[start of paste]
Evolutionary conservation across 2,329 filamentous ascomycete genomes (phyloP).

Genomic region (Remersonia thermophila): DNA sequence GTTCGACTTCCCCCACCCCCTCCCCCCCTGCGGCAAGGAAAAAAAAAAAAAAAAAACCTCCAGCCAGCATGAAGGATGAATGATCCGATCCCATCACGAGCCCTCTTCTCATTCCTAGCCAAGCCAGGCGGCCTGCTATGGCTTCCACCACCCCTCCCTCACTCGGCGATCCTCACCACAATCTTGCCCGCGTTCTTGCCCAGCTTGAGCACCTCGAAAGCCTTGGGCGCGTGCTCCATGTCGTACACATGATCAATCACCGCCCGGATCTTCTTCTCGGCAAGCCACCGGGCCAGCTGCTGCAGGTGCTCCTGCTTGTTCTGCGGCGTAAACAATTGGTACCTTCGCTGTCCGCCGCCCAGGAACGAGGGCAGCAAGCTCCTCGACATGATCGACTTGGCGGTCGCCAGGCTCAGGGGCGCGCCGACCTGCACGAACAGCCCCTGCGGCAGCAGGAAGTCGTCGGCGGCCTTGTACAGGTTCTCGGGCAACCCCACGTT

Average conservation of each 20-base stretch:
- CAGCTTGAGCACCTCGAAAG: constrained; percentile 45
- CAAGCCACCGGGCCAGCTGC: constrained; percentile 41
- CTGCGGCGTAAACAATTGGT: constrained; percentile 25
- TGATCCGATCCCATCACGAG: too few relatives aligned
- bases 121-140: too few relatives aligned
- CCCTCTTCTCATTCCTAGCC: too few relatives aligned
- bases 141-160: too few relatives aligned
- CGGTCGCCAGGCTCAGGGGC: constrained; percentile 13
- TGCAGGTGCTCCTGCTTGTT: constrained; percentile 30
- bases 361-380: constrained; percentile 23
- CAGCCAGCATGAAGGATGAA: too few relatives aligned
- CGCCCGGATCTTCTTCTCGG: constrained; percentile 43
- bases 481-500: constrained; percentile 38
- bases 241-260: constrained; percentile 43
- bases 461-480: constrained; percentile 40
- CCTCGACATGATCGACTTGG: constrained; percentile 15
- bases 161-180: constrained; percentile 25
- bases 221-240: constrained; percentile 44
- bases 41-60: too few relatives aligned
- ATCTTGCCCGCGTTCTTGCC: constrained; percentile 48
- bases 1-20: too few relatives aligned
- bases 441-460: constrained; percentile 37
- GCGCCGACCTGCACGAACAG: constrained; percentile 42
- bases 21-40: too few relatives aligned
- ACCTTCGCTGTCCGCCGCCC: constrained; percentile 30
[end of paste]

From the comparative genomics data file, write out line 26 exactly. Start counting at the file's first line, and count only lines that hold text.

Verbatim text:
- GCGCCGACCTGCACGAACAG: constrained; percentile 42